Cleaning Silver Coins - Tutorial, page 3
Simple & Quick Method for Brightening Silver Coins of Silver Content Higher than 0.203
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NOTE 1 - Preventing Appearance of Pure Copper on Coins of Low Silver Content:
Always make sure you have enough of lemon acid solution in the container with coins. This may be important if you are treating silver coins of low silver content, and they have other admixtures besides copper in their alloys. Copper content is evidenced by appearance of copper sulfate encrustation on dug coins' surfaces.
During the process of dissolving copper salts, the products of chemical reactions are copper citrate, oxygen and carbon dioxide. While the bubbles of oxygen and carbon dioxide leave the solution, the copper citrate stays in the solution; thus, its concentration is increasing. As copper salts get dissolved, the concentration of copper citrate reaches a certain high point.
If the immersed silver coin has a low silver content, with zinc present in the coin metal (a rare case in silver coins but still a possibility), the following is more likely to happen. As the fast disappearing copper salts expose more and more copper, copper citrate begins to react with zinc in the alloy.
Because zinc is more active than copper, a redox (oxidation and reduction) chemical reaction begins. As a result of this reaction, pure copper begins to appear in form of pink crystals at the spots where copper sulfate was present not long ago. These pink fissured stains certainly make the coin unattractive.
Unlike the silver coins, the copper coins are more likely to be damaged by this process when they are immersed into the lemon-acid solution. To avoid this problem, a large amount of solution is used, and the solution should be changed a few times during the process.
4) Brush Your Coin with a Toothbrush and Toothpaste
Now it is important to clean the gray-bluish substance off the coins' surface. This substance is the combined product of chemical reactions between Lemon Acid and Silver Tarnish, and between Lemon Acid and copper salts. Brushing with toothpaste effectively gets the job done, followed by rinsing with water.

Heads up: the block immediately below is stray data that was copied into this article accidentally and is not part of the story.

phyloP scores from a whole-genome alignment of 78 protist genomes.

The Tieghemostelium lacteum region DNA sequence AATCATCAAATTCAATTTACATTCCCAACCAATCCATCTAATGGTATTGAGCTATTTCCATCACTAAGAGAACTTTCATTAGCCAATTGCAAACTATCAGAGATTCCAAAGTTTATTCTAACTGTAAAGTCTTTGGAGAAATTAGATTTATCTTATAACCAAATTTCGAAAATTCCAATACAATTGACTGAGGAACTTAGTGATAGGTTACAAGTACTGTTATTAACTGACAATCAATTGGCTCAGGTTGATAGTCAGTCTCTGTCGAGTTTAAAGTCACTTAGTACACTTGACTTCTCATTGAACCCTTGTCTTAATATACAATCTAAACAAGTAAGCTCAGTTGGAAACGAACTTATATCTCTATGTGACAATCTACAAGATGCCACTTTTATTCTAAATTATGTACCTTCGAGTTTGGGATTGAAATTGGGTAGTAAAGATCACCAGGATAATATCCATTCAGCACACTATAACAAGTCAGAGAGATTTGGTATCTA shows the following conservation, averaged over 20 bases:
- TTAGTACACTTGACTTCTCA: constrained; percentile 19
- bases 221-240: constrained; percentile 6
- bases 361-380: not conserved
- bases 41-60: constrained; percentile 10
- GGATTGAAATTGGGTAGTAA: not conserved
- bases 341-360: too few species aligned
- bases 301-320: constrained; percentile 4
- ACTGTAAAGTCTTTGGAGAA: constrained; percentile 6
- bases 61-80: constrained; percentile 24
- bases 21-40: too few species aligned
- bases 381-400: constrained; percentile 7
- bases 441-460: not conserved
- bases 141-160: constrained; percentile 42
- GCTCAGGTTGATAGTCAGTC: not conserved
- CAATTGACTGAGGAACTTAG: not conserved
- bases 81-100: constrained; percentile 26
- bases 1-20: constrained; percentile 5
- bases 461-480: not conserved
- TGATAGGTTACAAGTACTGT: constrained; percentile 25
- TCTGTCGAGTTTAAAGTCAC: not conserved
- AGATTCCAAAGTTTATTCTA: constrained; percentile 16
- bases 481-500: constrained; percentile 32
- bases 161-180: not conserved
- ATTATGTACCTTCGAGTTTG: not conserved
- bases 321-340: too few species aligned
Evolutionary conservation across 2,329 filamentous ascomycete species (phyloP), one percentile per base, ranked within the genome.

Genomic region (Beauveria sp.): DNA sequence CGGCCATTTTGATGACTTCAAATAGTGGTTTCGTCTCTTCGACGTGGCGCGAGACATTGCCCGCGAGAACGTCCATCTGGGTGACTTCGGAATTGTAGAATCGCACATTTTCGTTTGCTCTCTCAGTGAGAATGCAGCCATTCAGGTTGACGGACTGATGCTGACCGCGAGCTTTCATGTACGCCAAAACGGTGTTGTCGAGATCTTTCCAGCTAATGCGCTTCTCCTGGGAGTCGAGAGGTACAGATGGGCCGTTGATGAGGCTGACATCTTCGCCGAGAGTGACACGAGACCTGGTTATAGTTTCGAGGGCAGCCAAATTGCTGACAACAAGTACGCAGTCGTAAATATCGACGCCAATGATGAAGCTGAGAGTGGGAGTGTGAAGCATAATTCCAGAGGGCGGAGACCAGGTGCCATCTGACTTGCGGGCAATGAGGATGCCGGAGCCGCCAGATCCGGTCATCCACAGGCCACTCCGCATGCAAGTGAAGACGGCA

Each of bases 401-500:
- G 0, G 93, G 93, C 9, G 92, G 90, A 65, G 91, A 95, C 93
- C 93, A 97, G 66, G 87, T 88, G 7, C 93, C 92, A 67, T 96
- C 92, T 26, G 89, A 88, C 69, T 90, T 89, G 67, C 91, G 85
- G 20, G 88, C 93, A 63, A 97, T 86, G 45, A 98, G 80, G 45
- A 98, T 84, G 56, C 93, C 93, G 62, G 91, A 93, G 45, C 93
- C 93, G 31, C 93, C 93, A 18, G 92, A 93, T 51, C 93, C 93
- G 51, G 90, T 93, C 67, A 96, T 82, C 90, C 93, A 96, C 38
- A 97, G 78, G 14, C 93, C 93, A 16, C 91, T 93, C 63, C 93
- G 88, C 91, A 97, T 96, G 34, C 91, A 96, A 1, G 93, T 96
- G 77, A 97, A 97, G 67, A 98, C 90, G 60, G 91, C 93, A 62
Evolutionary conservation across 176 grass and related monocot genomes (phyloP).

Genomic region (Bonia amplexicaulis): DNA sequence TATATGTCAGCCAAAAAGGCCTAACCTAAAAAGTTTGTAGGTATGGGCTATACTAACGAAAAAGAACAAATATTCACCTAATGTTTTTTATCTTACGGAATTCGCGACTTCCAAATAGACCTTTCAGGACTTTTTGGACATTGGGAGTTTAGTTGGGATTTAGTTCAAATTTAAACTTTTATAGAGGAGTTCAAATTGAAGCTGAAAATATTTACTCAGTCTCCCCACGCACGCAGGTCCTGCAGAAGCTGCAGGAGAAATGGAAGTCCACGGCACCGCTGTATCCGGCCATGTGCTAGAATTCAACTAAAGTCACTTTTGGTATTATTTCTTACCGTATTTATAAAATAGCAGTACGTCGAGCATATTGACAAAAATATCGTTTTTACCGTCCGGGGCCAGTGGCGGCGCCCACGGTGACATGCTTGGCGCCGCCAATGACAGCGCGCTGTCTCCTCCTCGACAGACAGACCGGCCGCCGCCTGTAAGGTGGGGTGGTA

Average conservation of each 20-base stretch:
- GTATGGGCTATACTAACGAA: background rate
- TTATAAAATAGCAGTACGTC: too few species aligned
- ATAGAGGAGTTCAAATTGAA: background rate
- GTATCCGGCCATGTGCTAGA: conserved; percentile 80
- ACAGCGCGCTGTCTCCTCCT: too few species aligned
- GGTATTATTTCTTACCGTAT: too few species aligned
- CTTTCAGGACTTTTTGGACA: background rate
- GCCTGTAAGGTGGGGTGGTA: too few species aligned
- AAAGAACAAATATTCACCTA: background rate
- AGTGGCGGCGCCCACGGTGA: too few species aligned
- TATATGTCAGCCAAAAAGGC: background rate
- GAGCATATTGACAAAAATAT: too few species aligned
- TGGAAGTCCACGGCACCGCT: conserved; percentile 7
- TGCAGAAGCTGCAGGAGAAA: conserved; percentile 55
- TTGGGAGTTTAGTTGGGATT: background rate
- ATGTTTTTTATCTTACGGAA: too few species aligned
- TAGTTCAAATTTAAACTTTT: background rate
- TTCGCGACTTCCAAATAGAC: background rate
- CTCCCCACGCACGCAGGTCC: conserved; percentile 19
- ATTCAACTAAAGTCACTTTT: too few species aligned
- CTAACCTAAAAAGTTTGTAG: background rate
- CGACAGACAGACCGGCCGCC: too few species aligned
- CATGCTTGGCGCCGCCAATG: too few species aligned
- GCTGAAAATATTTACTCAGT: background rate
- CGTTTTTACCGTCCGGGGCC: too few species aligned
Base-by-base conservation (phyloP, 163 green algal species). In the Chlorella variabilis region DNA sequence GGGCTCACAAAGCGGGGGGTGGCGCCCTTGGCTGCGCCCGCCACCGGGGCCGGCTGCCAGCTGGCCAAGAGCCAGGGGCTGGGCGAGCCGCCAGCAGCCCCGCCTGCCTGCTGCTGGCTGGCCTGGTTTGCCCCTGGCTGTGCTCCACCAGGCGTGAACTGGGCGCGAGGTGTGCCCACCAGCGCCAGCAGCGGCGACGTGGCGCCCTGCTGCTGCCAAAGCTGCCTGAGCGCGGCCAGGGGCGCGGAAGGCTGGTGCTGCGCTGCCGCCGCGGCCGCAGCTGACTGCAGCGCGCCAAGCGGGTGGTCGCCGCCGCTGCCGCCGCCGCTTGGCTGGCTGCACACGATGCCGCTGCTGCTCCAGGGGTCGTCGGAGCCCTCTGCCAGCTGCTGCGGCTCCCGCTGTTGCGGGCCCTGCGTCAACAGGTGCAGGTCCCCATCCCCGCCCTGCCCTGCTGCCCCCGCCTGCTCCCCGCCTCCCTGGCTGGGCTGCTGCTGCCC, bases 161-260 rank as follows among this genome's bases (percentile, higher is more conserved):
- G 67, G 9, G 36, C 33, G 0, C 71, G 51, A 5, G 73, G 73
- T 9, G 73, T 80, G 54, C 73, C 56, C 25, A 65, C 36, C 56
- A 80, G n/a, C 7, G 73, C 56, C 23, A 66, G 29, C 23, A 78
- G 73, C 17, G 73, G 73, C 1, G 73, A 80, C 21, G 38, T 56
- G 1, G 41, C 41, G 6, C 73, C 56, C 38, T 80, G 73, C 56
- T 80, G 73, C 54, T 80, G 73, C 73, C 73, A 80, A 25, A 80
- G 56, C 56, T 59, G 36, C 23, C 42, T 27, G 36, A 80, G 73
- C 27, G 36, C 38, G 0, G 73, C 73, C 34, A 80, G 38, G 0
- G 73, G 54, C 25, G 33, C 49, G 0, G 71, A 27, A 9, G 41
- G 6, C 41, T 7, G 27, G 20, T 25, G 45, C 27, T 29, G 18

Brushing a Silver Wire Hammered Coin with Toothpaste
After the coins are rinsed with water and dried with napkins or cloth, they are ready to be displayed.
A Silver 1583 ½ Öre Coin Has Been Cleaned
If there are still some dark spots of tarnish, like a dark spot at 10 o'clock on the coin's obverse shown on a picture above, remaining on the coin after cleaning with this method, use the most effective Electrochemical Reduction Cleaning Method for Tarnished Silver Coins to remove them.
NOTE 2 - Preservation of Silver Coins:
As silver is tarnished by hydrogen sulfide (gaseous) in the air, silver coins will turn dull again over time, usually within a month, if not protected. To avoid their tarnishing, you can either keep the coins in cellophane or polyvinyl chloride bags or to cover them with oils that are especially designed for preserving coins. If such oil (sold in any coin collector's shop) is not readily available, you can "shield" your coin with mineral or olive oils (you can find more information on preservation of coins useful Tips for Cleaning Coins).
Ideally, you should keep your silver coins in a low-humidity environment. You can place a small bag of activated charcoal or a piece of chalk in your "coin-drawer" to minimize future tarnish. If you do not want to bother with preserving your silver coins, their appearance can be easily restored by rubbing them with a soft eraser.
If you would like to learn other effective methods for cleaning silver coins, please visit Other Methods for Cleaning Silver Coins.
To learn my simple and effective method for cleaning copper coins, please visit Effective Method for Cleaning Copper Coins.
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